Shape dynamics, lipid hydrodynamics, and the complex viscoelasticity of bilayer membranes [corrected]

Mohammad Rahimi, Marino Arroyo
Physical Review. E, Statistical, Nonlinear, and Soft Matter Physics 2012, 86 (1 Pt 1): 011932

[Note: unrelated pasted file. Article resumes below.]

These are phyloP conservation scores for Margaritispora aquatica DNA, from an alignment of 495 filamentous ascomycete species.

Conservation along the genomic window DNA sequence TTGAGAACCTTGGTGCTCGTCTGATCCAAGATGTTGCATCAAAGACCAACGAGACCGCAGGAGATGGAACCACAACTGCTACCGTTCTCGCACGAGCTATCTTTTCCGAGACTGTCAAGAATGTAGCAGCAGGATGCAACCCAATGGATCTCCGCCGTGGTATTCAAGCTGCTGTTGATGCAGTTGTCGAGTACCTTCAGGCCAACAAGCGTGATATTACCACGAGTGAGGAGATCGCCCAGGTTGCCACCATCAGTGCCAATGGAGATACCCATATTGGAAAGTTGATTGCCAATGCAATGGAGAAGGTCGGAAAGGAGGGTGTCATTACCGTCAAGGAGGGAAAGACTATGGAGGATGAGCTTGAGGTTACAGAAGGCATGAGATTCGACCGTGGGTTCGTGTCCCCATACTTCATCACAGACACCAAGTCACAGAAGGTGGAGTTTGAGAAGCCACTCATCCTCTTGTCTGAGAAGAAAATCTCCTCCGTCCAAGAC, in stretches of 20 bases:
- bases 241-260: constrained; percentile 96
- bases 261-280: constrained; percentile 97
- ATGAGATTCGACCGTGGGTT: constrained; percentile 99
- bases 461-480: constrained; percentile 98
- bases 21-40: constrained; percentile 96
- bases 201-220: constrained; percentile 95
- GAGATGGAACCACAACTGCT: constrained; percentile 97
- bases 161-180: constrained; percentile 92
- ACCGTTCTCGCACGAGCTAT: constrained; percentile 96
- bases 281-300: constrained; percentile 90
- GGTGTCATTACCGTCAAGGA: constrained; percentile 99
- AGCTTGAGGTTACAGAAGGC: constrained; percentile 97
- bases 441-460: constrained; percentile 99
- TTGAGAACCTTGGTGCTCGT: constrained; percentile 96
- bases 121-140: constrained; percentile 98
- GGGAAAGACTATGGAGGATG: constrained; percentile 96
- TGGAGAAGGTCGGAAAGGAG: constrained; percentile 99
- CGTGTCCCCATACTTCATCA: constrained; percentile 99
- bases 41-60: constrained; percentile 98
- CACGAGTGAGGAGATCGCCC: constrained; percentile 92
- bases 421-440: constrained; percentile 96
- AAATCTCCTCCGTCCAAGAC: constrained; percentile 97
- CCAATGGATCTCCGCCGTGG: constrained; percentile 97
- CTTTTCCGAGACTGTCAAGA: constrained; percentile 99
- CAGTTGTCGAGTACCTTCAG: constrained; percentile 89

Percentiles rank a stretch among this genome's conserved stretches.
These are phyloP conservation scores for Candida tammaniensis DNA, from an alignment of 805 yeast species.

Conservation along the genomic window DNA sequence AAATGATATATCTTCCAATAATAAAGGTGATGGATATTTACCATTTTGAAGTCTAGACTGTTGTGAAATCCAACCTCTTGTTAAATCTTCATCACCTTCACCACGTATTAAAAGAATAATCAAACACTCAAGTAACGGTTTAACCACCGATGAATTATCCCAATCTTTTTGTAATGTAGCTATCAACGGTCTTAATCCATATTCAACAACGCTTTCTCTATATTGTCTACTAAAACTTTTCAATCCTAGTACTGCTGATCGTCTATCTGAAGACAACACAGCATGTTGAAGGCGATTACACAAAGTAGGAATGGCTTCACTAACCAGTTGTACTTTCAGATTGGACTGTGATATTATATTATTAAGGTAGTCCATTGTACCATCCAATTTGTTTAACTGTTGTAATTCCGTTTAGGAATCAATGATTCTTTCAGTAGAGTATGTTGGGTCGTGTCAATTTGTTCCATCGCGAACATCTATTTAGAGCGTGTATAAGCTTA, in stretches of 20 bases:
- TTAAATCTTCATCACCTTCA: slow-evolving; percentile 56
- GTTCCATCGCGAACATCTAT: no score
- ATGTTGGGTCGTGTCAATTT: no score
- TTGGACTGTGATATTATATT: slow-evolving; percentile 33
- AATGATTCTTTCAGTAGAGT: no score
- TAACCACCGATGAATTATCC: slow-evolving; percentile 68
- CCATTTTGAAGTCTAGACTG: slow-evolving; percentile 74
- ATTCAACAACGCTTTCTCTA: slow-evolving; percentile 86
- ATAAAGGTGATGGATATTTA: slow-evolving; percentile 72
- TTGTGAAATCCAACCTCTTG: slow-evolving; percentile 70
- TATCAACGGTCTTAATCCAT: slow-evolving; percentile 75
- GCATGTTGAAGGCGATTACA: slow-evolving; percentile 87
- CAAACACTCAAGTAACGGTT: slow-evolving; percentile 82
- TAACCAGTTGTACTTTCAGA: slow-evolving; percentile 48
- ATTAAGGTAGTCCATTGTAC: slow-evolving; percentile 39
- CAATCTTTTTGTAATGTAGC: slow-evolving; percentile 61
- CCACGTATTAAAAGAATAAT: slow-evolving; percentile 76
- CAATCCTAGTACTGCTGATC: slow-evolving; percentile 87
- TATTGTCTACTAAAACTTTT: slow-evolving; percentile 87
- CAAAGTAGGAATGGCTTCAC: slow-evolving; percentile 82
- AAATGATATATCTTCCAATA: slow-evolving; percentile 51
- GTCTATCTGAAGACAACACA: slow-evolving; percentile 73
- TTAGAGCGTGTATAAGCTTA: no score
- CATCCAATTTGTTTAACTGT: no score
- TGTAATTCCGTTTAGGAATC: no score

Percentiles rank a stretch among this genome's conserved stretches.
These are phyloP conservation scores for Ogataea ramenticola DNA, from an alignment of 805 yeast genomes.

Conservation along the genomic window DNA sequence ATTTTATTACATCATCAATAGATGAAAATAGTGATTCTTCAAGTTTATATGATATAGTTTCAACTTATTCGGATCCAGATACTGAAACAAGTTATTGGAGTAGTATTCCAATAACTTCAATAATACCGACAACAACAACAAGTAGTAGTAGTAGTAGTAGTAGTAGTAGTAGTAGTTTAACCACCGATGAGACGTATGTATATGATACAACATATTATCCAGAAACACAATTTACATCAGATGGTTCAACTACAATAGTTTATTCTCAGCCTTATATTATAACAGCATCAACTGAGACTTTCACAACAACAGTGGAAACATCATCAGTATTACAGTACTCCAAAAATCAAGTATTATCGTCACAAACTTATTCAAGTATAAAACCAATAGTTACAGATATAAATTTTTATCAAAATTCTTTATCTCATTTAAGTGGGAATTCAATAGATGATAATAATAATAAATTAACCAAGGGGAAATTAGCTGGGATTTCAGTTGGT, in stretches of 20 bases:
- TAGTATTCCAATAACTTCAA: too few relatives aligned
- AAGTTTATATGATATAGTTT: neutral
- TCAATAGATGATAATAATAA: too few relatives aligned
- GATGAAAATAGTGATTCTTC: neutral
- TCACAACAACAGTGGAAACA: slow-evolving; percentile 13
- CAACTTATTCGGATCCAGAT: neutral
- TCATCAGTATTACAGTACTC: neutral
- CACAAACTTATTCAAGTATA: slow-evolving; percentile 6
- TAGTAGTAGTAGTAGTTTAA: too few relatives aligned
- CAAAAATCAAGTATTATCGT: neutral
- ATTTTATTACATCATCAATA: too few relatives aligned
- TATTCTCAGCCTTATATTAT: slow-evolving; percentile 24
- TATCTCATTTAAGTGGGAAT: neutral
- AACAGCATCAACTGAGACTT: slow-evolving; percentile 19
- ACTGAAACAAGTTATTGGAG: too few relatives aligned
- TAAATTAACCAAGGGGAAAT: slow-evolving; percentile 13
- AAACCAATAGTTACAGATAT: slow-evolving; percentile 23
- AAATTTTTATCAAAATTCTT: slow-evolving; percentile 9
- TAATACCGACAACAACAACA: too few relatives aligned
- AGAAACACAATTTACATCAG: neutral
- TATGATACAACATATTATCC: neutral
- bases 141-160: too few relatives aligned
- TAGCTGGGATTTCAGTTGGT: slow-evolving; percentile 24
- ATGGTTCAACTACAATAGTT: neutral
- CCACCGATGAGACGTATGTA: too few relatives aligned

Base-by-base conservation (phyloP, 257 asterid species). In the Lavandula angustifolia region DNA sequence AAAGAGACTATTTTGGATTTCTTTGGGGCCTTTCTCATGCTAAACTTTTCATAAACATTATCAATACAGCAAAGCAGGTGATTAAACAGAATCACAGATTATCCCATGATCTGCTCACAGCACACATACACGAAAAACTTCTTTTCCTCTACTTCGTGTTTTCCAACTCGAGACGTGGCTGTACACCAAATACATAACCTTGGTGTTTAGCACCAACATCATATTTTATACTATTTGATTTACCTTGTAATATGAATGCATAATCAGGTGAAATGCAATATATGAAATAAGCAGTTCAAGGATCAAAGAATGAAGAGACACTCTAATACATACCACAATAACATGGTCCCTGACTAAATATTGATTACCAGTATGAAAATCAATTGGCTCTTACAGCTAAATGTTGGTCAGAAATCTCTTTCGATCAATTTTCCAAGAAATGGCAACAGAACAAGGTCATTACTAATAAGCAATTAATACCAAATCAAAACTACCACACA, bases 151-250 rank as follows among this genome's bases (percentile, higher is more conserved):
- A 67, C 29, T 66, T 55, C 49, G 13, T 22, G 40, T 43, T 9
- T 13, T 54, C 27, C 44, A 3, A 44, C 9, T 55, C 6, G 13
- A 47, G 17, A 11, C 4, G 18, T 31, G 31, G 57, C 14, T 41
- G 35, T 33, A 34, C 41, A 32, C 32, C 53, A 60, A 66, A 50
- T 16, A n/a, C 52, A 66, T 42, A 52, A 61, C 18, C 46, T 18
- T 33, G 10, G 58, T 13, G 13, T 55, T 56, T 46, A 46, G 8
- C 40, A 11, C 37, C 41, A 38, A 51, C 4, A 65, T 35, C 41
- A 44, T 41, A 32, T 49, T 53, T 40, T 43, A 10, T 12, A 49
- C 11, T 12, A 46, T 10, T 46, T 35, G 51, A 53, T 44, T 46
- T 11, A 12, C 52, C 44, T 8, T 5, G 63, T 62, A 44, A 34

Biological membranes are continuously brought out of equilibrium, as they shape organelles, package and transport cargo, or respond to external actions. Even the dynamics of plain lipid membranes in experimental model systems are very complex due to the tight interplay between the bilayer architecture, the shape dynamics, and the rearrangement of the lipid molecules. We formulate and numerically implement a continuum model of the shape dynamics and lipid hydrodynamics, which describes the bilayer by its midsurface and by a lipid density field for each monolayer. The viscoelastic response of bilayers is determined by the stretching and curvature elasticity, and by the inter-monolayer friction and the membrane interfacial shear viscosity. While the bilayer equilibria are well understood theoretically, dynamical calculations have relied on simplified continuum approaches of uncertain transferability, or on molecular simulations reaching very limited length and time scales. Our approach incorporates the main physics, is fully nonlinear, does not assume predefined shapes, and can access a wide range of time and length scales. We validate it with the well understood tether extension. We investigate the tubular lipid transport between cells, the dynamics of bud absorption by a planar membrane, and the fate of a localized lipid density asymmetry in vesicles. These axisymmetric examples bear biological relevance and highlight the diversity of dynamical regimes that bilayers can experience.

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